Ski Touring Clothing & Equipment List


-SmartWool or synthetic socks and liner socks. I bring fresh pair for each day

-Long underwear top & bottoms - synthetic or smartwool. multiple pairs.

-Lightweight wind/softshell jacket (I love a super light weight jacket for uphill travel so that I don’t sweat.)

-GoreTex shell jacket (for the windy/snowy ridgetops)

-Warm insulated jacket - down or synthetic (for stopping)

-Goretex or softshell ski pants

-Light weight toque (for uphill)

-Heavier toque  

-Sun hat/visor

-Lightweight gloves (uphill gloves)

-Heavier/warmer gloves (downhill gloves) Below -18C I use mitts.

-Sunglasses (having both dark and orange lenses is very nice)

-Ski goggles (orange/yellow/low-light lenses are best)


-Digital Avalanche Transceiver. 3 antenna.  (BCA tracker 2 or 3, mammut barryvox/element being examples).  Analogue beacons (ortovox F1/M2 for example) are obsolete and are not allowed.

-Collapsible Avalanche Shovel  (metal blade, no plastic)

-Avalanche Probe (minimum 220cm length)

-Ski Helmet (optional, but *HIGHLY* recommended)

-Headlamp (Ideally, select one that uses the same batteries as your Avi Beacon, that way you always have spare batteries for your beacon.  Don’t stress if this is not the case.)

-Sunscreen & SPF chapstick

-Personal first-aid kit/meds/blister kit.  

-Minimum 1 liter of fluids. Recommend 1.5+ liters.  water bladders/hydration tubes are not recommended as they freeze/break/leak.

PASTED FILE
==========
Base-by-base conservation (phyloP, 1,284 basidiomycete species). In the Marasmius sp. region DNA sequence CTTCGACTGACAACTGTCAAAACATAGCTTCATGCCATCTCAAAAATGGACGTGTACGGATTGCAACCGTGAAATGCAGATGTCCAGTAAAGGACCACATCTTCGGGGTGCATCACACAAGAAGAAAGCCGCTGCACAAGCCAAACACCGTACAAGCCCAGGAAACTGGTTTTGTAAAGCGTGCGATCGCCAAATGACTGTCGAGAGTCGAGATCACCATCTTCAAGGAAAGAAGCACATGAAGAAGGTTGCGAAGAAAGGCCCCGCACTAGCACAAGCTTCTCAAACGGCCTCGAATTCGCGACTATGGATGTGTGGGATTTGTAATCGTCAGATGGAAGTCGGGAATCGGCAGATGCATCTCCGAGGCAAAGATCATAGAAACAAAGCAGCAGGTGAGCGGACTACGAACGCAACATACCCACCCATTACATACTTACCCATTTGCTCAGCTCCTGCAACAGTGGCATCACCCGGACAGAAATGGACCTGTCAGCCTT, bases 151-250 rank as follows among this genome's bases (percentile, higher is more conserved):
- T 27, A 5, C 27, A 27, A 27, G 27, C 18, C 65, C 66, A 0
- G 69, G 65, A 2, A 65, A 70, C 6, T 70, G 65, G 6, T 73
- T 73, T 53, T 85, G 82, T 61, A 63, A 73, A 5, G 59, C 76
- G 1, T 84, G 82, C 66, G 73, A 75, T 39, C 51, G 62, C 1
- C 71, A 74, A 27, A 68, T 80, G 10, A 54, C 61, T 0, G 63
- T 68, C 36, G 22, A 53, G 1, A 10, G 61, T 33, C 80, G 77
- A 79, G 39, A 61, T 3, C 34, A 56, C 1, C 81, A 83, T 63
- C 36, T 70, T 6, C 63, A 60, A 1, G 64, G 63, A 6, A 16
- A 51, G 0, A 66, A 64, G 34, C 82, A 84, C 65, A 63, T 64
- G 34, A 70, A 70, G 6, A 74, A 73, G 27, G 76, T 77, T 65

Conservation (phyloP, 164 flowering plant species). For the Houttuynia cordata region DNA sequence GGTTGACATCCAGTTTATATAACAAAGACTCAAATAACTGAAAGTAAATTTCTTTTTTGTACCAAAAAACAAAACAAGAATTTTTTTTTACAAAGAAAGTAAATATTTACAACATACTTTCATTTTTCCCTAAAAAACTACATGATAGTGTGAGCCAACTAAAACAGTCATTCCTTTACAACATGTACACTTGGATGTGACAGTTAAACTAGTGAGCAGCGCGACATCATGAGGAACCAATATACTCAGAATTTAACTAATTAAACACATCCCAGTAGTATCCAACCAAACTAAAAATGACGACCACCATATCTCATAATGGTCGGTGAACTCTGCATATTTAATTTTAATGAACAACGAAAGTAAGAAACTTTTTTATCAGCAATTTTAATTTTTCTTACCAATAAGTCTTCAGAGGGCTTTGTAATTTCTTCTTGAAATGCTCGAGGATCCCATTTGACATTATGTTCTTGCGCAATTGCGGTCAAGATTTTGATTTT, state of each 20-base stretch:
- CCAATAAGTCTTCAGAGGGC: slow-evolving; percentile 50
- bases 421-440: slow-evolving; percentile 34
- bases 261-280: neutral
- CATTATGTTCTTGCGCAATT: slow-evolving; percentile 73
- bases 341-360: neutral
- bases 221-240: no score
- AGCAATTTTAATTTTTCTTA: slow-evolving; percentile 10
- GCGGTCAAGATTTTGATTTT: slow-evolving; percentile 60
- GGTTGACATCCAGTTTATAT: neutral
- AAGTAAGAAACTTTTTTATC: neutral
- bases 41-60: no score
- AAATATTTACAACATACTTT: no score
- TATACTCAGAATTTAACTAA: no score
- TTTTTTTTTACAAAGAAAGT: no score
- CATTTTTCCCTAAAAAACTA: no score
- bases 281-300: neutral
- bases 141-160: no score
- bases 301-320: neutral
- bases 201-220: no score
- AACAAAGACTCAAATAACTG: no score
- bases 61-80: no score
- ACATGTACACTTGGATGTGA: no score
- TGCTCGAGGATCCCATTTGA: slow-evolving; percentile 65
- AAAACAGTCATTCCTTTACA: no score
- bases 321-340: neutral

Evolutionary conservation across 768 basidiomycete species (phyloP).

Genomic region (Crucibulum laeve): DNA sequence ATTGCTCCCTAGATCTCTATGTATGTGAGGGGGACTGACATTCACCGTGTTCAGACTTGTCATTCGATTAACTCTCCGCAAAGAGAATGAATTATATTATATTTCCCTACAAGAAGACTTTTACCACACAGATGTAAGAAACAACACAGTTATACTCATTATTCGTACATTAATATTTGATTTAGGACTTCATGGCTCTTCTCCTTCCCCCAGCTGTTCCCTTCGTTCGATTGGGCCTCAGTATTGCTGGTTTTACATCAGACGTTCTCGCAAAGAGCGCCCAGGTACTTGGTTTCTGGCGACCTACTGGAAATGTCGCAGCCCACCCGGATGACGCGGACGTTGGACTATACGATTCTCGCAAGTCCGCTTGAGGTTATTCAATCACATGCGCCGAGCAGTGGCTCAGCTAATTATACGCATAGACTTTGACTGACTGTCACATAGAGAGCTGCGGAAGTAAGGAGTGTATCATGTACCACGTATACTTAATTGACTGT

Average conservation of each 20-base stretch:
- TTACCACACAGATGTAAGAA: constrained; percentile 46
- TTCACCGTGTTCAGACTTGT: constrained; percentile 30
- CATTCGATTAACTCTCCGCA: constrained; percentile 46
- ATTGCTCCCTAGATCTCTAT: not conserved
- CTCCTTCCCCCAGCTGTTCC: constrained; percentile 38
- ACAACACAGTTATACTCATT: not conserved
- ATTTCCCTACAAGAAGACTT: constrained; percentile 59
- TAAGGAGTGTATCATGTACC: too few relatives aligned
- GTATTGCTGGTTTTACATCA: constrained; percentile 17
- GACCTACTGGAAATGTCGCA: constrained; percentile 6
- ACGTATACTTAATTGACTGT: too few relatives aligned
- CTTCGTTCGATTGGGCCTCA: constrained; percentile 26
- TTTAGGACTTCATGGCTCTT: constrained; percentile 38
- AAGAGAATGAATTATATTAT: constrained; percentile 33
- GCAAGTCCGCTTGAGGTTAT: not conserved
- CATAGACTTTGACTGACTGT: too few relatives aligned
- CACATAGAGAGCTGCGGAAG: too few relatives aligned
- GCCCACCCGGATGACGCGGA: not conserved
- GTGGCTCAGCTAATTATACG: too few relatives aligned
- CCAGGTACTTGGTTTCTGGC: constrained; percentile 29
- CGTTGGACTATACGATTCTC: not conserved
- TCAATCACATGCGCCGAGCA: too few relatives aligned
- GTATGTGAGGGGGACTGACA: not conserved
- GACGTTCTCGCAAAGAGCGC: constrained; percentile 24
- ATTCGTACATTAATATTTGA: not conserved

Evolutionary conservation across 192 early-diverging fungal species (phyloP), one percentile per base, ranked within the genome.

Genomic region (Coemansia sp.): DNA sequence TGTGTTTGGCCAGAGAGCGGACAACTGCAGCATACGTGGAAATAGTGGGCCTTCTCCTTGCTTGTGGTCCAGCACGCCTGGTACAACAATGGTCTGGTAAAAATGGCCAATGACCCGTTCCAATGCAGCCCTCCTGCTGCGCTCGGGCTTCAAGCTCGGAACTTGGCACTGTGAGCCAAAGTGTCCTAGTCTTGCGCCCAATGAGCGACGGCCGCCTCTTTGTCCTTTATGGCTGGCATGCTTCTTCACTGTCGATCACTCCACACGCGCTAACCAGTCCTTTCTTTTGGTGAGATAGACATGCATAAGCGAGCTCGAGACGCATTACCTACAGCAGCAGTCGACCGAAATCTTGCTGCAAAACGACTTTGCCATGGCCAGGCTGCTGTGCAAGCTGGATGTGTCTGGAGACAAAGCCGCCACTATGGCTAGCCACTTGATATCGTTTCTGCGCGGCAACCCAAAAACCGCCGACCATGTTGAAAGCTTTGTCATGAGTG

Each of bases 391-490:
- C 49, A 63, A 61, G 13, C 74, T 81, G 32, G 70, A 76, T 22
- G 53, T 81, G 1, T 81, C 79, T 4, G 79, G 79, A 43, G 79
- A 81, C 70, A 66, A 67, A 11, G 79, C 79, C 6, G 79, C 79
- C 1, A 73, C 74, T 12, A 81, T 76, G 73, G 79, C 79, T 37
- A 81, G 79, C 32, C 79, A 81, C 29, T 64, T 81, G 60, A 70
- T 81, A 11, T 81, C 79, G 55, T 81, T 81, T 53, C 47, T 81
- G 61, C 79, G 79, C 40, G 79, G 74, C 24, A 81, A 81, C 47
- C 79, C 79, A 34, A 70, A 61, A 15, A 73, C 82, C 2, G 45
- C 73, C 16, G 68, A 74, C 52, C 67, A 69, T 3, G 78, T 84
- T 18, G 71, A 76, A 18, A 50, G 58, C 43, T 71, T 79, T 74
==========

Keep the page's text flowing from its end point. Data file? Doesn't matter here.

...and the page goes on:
-lightweight stuff-sack to hold your lunch.

-30 to 40ish Liter backpack to hold ‘yer stuff.

3)Ski gear: please bring one of the below 2 options:

A)Alpine Touring Skis, mounted with Alpine Touring bindings. 100mm underfoot or wider is recommended.  ( I ski 116mm as my normal skis and 125mm underfoot for deep powder skis.)Dynafit or other ‘tech’ bindings are highly recommended.  non ‘tech’ bindings (diamir, marker duke, Salomon Gardian Etc) will still work, they are just waaay heavier.

b)A Splitboard.  Snowshoes with a snowboard on your back is *not* an acceptable mode of transport. You will have a much more enjoyable day on a splitty.

-Alpine Touring Boots that match your bindings.  It is HIGHLY recommended that you select a boot with a **liner that can tighten (lace-up or rachet mechanism)**  Having this tight liner is a god-send to ward off blisters.  A person then tightens the boot liner and tours (uphill travel) with your external boot buckles fully undone.  This means that the boot liner stays tight to your foot and the liner moves around inside the loose shell (movement is relative to the liner/plastic shell interface = no blisters) if you have loose liners and/or tour with your boot buckles tightened down, then your foot is forced to move inside your liners (motion relative to the foot/liner interface = friction = DREADED BLISTERS)

-Skins.  make sure they fully cover your ski bases.  Having the skin narrower than the ski means that you will back-slip on the uptrack, which is very tiring.

-Ski Poles  (fixed length downhill/ski resort ski poles work just fine)

4) Lodge stuff:

-Chillin’ clothes.

-Lodge shoes.  You have to walk outside to get from Whitecaps sleeping quarters to the main lodge.

-Phone/computer/chargers.  Whitecap does have power plug-ins, and limited WiFi

-***Sleeping bag***

-Towel.  Lodge has both sauna and shower

-Booze.  cans /plastic are prefered.  There is beer for sale at the lodge (around $6/pint) if you prefer.  You are welcome to bring your own however.

-Bathroom kit/meds/blister kit

-Ear plugs.  Sleeping accommodations are 2-6 person occupancy.

-Repair kit for your ski bindings&boots.

-Headlamp.  You have to walk outside to get from sleeping area to washroom and to the main lodge.

Please feel free to contact me if you have any questions about your gear/clothing.  My cell is 403.700.4741 and my email is: